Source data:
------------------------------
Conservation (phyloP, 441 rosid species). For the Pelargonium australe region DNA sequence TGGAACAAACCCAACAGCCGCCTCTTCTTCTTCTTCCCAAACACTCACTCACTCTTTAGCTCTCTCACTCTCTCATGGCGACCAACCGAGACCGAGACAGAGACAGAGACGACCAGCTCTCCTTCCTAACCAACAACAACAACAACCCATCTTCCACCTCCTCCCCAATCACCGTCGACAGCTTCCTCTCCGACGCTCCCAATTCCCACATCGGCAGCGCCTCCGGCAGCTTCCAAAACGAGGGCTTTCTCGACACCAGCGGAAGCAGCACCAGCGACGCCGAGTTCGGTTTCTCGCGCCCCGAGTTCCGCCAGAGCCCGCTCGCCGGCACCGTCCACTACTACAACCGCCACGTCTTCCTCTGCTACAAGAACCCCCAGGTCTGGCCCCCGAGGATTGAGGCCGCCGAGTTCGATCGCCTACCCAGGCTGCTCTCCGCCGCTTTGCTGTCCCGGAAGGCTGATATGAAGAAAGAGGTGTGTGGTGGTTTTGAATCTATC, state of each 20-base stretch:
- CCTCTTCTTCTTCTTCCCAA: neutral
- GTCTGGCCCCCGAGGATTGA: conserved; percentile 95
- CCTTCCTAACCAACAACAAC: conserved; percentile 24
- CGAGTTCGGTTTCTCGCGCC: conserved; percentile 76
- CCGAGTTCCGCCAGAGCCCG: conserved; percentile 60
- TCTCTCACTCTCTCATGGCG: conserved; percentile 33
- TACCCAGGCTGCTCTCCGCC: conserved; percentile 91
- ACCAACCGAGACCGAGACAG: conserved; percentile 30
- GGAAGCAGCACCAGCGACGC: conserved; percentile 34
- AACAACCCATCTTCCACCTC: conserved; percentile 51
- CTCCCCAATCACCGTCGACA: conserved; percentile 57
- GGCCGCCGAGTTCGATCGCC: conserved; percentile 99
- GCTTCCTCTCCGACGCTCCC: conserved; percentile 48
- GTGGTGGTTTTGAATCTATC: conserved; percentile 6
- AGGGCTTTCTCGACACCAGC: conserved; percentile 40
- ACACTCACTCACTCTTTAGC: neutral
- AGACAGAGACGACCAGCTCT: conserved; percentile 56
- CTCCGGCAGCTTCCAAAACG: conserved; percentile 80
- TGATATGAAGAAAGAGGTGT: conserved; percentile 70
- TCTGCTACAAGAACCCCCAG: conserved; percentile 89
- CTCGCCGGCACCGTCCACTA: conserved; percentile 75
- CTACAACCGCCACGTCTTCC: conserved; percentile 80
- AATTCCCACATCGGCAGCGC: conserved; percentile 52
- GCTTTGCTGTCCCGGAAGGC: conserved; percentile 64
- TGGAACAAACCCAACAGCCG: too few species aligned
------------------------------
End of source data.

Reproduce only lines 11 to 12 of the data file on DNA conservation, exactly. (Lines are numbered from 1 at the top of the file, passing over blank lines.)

- AACAACCCATCTTCCACCTC: conserved; percentile 51
- CTCCCCAATCACCGTCGACA: conserved; percentile 57